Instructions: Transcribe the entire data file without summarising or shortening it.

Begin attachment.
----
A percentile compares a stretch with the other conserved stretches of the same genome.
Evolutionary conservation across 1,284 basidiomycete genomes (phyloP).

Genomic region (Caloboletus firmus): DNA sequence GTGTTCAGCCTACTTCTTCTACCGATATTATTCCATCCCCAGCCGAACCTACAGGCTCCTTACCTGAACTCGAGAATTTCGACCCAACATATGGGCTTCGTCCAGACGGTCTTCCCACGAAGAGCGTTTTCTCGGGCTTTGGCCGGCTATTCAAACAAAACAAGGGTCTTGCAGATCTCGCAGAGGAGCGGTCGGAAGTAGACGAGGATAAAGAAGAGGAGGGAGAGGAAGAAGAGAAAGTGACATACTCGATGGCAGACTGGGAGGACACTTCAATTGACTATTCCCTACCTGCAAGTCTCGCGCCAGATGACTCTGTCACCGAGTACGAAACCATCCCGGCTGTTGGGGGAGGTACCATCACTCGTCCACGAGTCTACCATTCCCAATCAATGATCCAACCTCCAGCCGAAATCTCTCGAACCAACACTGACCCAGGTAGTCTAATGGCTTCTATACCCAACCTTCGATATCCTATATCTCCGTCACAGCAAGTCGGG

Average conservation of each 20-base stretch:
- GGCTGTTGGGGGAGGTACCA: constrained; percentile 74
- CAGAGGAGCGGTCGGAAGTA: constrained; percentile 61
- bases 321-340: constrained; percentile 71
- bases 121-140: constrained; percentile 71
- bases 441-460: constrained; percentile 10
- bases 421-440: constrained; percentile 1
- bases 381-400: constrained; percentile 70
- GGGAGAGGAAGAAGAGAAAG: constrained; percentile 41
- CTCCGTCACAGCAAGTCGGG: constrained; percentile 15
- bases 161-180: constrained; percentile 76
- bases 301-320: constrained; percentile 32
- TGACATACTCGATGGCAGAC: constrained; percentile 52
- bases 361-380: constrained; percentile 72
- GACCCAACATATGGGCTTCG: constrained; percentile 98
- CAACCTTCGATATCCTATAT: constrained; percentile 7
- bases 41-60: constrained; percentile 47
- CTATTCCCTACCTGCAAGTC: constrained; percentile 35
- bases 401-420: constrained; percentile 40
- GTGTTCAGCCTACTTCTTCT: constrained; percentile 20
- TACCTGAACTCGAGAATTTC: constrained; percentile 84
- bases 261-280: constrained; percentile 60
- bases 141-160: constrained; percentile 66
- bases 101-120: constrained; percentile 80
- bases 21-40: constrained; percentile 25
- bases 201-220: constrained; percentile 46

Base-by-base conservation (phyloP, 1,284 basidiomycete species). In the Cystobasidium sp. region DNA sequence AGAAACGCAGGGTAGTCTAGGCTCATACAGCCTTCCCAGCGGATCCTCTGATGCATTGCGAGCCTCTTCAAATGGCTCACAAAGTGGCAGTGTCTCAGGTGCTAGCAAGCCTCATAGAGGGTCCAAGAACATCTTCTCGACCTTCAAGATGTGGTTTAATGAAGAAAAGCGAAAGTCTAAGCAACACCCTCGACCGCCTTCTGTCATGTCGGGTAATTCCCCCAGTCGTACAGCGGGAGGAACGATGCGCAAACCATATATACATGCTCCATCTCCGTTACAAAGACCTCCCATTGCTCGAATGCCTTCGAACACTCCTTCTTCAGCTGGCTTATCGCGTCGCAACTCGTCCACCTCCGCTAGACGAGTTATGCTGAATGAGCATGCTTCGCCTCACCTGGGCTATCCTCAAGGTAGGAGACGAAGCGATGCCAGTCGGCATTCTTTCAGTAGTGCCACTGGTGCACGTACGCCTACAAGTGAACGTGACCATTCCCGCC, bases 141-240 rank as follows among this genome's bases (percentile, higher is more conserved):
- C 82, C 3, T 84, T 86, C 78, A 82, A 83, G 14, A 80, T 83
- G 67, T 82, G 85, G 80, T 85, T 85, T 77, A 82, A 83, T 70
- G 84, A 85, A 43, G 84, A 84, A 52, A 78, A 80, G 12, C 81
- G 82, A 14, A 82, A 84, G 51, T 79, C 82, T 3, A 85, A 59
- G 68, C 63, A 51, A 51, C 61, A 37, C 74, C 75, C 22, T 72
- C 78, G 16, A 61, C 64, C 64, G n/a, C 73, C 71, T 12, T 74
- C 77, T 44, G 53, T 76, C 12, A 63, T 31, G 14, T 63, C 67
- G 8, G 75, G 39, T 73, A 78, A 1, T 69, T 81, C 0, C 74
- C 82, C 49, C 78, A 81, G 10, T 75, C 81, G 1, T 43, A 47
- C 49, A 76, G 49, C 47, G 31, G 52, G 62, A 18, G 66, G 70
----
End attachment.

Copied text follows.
A percentile compares a stretch with the other conserved stretches of the same genome.
Evolutionary conservation across 1,284 basidiomycete genomes (phyloP).

Genomic region (Caloboletus firmus): DNA sequence GTGTTCAGCCTACTTCTTCTACCGATATTATTCCATCCCCAGCCGAACCTACAGGCTCCTTACCTGAACTCGAGAATTTCGACCCAACATATGGGCTTCGTCCAGACGGTCTTCCCACGAAGAGCGTTTTCTCGGGCTTTGGCCGGCTATTCAAACAAAACAAGGGTCTTGCAGATCTCGCAGAGGAGCGGTCGGAAGTAGACGAGGATAAAGAAGAGGAGGGAGAGGAAGAAGAGAAAGTGACATACTCGATGGCAGACTGGGAGGACACTTCAATTGACTATTCCCTACCTGCAAGTCTCGCGCCAGATGACTCTGTCACCGAGTACGAAACCATCCCGGCTGTTGGGGGAGGTACCATCACTCGTCCACGAGTCTACCATTCCCAATCAATGATCCAACCTCCAGCCGAAATCTCTCGAACCAACACTGACCCAGGTAGTCTAATGGCTTCTATACCCAACCTTCGATATCCTATATCTCCGTCACAGCAAGTCGGG

Average conservation of each 20-base stretch:
- GGCTGTTGGGGGAGGTACCA: constrained; percentile 74
- CAGAGGAGCGGTCGGAAGTA: constrained; percentile 61
- bases 321-340: constrained; percentile 71
- bases 121-140: constrained; percentile 71
- bases 441-460: constrained; percentile 10
- bases 421-440: constrained; percentile 1
- bases 381-400: constrained; percentile 70
- GGGAGAGGAAGAAGAGAAAG: constrained; percentile 41
- CTCCGTCACAGCAAGTCGGG: constrained; percentile 15
- bases 161-180: constrained; percentile 76
- bases 301-320: constrained; percentile 32
- TGACATACTCGATGGCAGAC: constrained; percentile 52
- bases 361-380: constrained; percentile 72
- GACCCAACATATGGGCTTCG: constrained; percentile 98
- CAACCTTCGATATCCTATAT: constrained; percentile 7
- bases 41-60: constrained; percentile 47
- CTATTCCCTACCTGCAAGTC: constrained; percentile 35
- bases 401-420: constrained; percentile 40
- GTGTTCAGCCTACTTCTTCT: constrained; percentile 20
- TACCTGAACTCGAGAATTTC: constrained; percentile 84
- bases 261-280: constrained; percentile 60
- bases 141-160: constrained; percentile 66
- bases 101-120: constrained; percentile 80
- bases 21-40: constrained; percentile 25
- bases 201-220: constrained; percentile 46

Base-by-base conservation (phyloP, 1,284 basidiomycete species). In the Cystobasidium sp. region DNA sequence AGAAACGCAGGGTAGTCTAGGCTCATACAGCCTTCCCAGCGGATCCTCTGATGCATTGCGAGCCTCTTCAAATGGCTCACAAAGTGGCAGTGTCTCAGGTGCTAGCAAGCCTCATAGAGGGTCCAAGAACATCTTCTCGACCTTCAAGATGTGGTTTAATGAAGAAAAGCGAAAGTCTAAGCAACACCCTCGACCGCCTTCTGTCATGTCGGGTAATTCCCCCAGTCGTACAGCGGGAGGAACGATGCGCAAACCATATATACATGCTCCATCTCCGTTACAAAGACCTCCCATTGCTCGAATGCCTTCGAACACTCCTTCTTCAGCTGGCTTATCGCGTCGCAACTCGTCCACCTCCGCTAGACGAGTTATGCTGAATGAGCATGCTTCGCCTCACCTGGGCTATCCTCAAGGTAGGAGACGAAGCGATGCCAGTCGGCATTCTTTCAGTAGTGCCACTGGTGCACGTACGCCTACAAGTGAACGTGACCATTCCCGCC, bases 141-240 rank as follows among this genome's bases (percentile, higher is more conserved):
- C 82, C 3, T 84, T 86, C 78, A 82, A 83, G 14, A 80, T 83
- G 67, T 82, G 85, G 80, T 85, T 85, T 77, A 82, A 83, T 70
- G 84, A 85, A 43, G 84, A 84, A 52, A 78, A 80, G 12, C 81
- G 82, A 14, A 82, A 84, G 51, T 79, C 82, T 3, A 85, A 59
- G 68, C 63, A 51, A 51, C 61, A 37, C 74, C 75, C 22, T 72
- C 78, G 16, A 61, C 64, C 64, G n/a, C 73, C 71, T 12, T 74
- C 77, T 44, G 53, T 76, C 12, A 63, T 31, G 14, T 63, C 67
- G 8, G 75, G 39, T 73, A 78, A 1, T 69, T 81, C 0, C 74
- C 82, C 49, C 78, A 81, G 10, T 75, C 81, G 1, T 43, A 47
- C 49, A 76, G 49, C 47, G 31, G 52, G 62, A 18, G 66, G 70